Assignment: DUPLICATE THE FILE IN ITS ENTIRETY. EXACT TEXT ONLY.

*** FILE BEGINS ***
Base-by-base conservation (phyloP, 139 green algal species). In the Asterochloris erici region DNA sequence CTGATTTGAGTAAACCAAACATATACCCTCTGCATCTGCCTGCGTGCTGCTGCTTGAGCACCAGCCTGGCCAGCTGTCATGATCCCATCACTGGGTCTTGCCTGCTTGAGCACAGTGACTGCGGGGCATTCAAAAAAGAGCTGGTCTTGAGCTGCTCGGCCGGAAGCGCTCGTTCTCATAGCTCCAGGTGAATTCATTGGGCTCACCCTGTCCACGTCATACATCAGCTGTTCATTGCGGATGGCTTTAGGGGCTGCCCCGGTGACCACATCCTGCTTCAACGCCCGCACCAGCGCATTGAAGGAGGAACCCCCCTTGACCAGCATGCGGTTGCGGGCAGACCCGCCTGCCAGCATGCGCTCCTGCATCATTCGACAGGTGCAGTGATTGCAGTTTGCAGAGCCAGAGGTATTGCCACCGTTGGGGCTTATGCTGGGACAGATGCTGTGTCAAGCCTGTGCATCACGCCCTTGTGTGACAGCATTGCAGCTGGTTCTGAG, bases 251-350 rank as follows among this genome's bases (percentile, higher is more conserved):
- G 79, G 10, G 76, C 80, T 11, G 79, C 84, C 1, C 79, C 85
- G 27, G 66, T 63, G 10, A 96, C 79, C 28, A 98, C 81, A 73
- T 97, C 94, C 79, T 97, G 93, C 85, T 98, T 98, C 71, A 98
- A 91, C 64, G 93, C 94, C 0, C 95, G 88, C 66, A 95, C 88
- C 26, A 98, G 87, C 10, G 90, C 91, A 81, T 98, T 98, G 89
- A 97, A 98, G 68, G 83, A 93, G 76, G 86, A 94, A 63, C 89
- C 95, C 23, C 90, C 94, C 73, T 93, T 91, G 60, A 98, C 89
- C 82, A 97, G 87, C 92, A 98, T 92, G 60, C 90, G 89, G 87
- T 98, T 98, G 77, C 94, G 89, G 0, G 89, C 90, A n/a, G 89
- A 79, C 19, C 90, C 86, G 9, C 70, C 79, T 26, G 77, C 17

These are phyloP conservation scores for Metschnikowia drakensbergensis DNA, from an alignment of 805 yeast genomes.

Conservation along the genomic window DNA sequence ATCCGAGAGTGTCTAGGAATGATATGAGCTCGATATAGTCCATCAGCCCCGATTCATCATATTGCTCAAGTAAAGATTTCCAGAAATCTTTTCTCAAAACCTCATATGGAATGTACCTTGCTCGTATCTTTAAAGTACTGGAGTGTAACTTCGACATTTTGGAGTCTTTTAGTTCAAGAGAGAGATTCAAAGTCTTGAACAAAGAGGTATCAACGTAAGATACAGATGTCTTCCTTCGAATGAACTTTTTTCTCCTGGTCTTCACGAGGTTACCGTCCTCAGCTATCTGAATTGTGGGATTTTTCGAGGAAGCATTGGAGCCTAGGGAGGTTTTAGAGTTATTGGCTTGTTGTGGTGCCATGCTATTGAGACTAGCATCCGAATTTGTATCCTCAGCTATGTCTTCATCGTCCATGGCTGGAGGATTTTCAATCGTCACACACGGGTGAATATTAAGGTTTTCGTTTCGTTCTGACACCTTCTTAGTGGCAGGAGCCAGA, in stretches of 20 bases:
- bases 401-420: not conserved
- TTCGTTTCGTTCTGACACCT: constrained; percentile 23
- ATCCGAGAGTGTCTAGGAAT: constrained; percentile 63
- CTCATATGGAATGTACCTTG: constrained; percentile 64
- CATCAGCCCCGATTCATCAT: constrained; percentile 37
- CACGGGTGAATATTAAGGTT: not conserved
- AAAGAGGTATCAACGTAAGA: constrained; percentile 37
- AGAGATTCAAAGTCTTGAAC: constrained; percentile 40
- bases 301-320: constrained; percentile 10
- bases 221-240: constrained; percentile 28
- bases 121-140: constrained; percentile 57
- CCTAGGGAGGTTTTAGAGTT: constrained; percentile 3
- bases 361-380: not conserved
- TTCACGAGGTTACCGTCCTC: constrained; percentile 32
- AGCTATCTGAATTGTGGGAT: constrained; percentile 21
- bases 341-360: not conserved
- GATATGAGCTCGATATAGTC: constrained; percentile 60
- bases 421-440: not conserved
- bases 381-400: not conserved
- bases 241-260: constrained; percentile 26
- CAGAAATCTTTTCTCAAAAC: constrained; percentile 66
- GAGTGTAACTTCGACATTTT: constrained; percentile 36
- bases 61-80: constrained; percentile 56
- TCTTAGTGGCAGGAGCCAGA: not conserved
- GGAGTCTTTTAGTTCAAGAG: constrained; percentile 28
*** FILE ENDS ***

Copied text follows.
Base-by-base conservation (phyloP, 139 green algal species). In the Asterochloris erici region DNA sequence CTGATTTGAGTAAACCAAACATATACCCTCTGCATCTGCCTGCGTGCTGCTGCTTGAGCACCAGCCTGGCCAGCTGTCATGATCCCATCACTGGGTCTTGCCTGCTTGAGCACAGTGACTGCGGGGCATTCAAAAAAGAGCTGGTCTTGAGCTGCTCGGCCGGAAGCGCTCGTTCTCATAGCTCCAGGTGAATTCATTGGGCTCACCCTGTCCACGTCATACATCAGCTGTTCATTGCGGATGGCTTTAGGGGCTGCCCCGGTGACCACATCCTGCTTCAACGCCCGCACCAGCGCATTGAAGGAGGAACCCCCCTTGACCAGCATGCGGTTGCGGGCAGACCCGCCTGCCAGCATGCGCTCCTGCATCATTCGACAGGTGCAGTGATTGCAGTTTGCAGAGCCAGAGGTATTGCCACCGTTGGGGCTTATGCTGGGACAGATGCTGTGTCAAGCCTGTGCATCACGCCCTTGTGTGACAGCATTGCAGCTGGTTCTGAG, bases 251-350 rank as follows among this genome's bases (percentile, higher is more conserved):
- G 79, G 10, G 76, C 80, T 11, G 79, C 84, C 1, C 79, C 85
- G 27, G 66, T 63, G 10, A 96, C 79, C 28, A 98, C 81, A 73
- T 97, C 94, C 79, T 97, G 93, C 85, T 98, T 98, C 71, A 98
- A 91, C 64, G 93, C 94, C 0, C 95, G 88, C 66, A 95, C 88
- C 26, A 98, G 87, C 10, G 90, C 91, A 81, T 98, T 98, G 89
- A 97, A 98, G 68, G 83, A 93, G 76, G 86, A 94, A 63, C 89
- C 95, C 23, C 90, C 94, C 73, T 93, T 91, G 60, A 98, C 89
- C 82, A 97, G 87, C 92, A 98, T 92, G 60, C 90, G 89, G 87
- T 98, T 98, G 77, C 94, G 89, G 0, G 89, C 90, A n/a, G 89
- A 79, C 19, C 90, C 86, G 9, C 70, C 79, T 26, G 77, C 17

These are phyloP conservation scores for Metschnikowia drakensbergensis DNA, from an alignment of 805 yeast genomes.

Conservation along the genomic window DNA sequence ATCCGAGAGTGTCTAGGAATGATATGAGCTCGATATAGTCCATCAGCCCCGATTCATCATATTGCTCAAGTAAAGATTTCCAGAAATCTTTTCTCAAAACCTCATATGGAATGTACCTTGCTCGTATCTTTAAAGTACTGGAGTGTAACTTCGACATTTTGGAGTCTTTTAGTTCAAGAGAGAGATTCAAAGTCTTGAACAAAGAGGTATCAACGTAAGATACAGATGTCTTCCTTCGAATGAACTTTTTTCTCCTGGTCTTCACGAGGTTACCGTCCTCAGCTATCTGAATTGTGGGATTTTTCGAGGAAGCATTGGAGCCTAGGGAGGTTTTAGAGTTATTGGCTTGTTGTGGTGCCATGCTATTGAGACTAGCATCCGAATTTGTATCCTCAGCTATGTCTTCATCGTCCATGGCTGGAGGATTTTCAATCGTCACACACGGGTGAATATTAAGGTTTTCGTTTCGTTCTGACACCTTCTTAGTGGCAGGAGCCAGA, in stretches of 20 bases:
- bases 401-420: not conserved
- TTCGTTTCGTTCTGACACCT: constrained; percentile 23
- ATCCGAGAGTGTCTAGGAAT: constrained; percentile 63
- CTCATATGGAATGTACCTTG: constrained; percentile 64
- CATCAGCCCCGATTCATCAT: constrained; percentile 37
- CACGGGTGAATATTAAGGTT: not conserved
- AAAGAGGTATCAACGTAAGA: constrained; percentile 37
- AGAGATTCAAAGTCTTGAAC: constrained; percentile 40
- bases 301-320: constrained; percentile 10
- bases 221-240: constrained; percentile 28
- bases 121-140: constrained; percentile 57
- CCTAGGGAGGTTTTAGAGTT: constrained; percentile 3
- bases 361-380: not conserved
- TTCACGAGGTTACCGTCCTC: constrained; percentile 32
- AGCTATCTGAATTGTGGGAT: constrained; percentile 21
- bases 341-360: not conserved
- GATATGAGCTCGATATAGTC: constrained; percentile 60
- bases 421-440: not conserved
- bases 381-400: not conserved
- bases 241-260: constrained; percentile 26
- CAGAAATCTTTTCTCAAAAC: constrained; percentile 66
- GAGTGTAACTTCGACATTTT: constrained; percentile 36
- bases 61-80: constrained; percentile 56
- TCTTAGTGGCAGGAGCCAGA: not conserved
- GGAGTCTTTTAGTTCAAGAG: constrained; percentile 28